In 1993, Scarboro accepted the invitation of Monsignor Victor Corral Mantilla to work in the Diocese of Riobamba, Ecuador. The previous bishop, Monsignor Leónidas Proaño, known as the bishop of the Indigenous, fought for justice, equality, and dignity for the Indigenous peoples who for generations had lived as slaves on the estates of the large landowners.
When the Scarboro team arrived in Ecuador, Bishop Proaño’s work was beginning to bear fruit. The Indigenous who had been voiceless were now actively participating in the church and through a new seminary for Indigenous young men. They also engaged in political change through organizations such as the Indigenous Movement of Chimborazo and the Confederation of Indigenous Nationalities of Ecuador (CONAIE). The poor of Ecuador were creating a new understanding of church and were committed to living as witnesses to the Gospel. Through Base Christian Communities, they gathered to reflect on their struggles and to better their lives in the light of their faith.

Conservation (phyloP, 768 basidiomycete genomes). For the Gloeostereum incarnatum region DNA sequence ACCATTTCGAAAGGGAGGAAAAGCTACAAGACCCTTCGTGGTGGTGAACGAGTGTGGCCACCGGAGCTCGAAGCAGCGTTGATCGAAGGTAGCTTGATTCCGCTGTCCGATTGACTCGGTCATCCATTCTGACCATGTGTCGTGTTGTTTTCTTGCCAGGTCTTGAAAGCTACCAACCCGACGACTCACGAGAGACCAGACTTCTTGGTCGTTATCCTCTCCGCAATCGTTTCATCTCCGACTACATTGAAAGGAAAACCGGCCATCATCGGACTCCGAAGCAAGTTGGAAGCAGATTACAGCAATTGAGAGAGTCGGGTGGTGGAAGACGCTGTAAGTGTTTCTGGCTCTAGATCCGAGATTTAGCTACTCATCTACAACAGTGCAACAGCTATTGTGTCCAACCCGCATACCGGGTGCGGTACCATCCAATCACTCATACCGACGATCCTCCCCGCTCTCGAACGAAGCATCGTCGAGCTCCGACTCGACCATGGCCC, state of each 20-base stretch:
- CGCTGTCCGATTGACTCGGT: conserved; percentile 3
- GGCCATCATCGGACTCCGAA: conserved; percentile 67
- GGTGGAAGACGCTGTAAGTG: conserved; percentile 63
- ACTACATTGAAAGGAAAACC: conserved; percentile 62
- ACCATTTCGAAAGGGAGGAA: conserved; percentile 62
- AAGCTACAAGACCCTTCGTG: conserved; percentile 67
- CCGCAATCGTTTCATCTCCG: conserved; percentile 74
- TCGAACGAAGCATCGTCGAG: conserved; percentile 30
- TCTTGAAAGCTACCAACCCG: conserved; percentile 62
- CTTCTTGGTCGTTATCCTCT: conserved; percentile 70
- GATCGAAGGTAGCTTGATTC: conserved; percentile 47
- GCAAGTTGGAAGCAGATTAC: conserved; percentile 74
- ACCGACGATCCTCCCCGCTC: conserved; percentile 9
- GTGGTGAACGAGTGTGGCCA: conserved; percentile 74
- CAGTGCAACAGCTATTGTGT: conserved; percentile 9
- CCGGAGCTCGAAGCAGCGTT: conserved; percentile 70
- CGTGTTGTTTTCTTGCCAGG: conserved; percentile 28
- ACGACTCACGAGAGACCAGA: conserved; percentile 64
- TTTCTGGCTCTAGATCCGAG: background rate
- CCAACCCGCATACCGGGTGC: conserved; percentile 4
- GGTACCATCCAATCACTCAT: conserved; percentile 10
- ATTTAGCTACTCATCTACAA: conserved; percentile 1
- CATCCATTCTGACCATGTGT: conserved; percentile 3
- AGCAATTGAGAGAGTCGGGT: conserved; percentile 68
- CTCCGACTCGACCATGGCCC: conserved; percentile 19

In supporting the people’s efforts, the Scarboro team of priests and several lay missioners worked in diverse areas of ministry: community health care; pastoral work with the aged and infirm; adult education to urban, rural and indigenous communities; organizing and working with women; formation of indigenous and mestizo priest candidates at the new seminary; the education of children; parish work; collaborating in community economic development programs; and community and eco-tourism development in the Puruhá Indigenous communities on the snow covered slopes of Mount Chimborazo.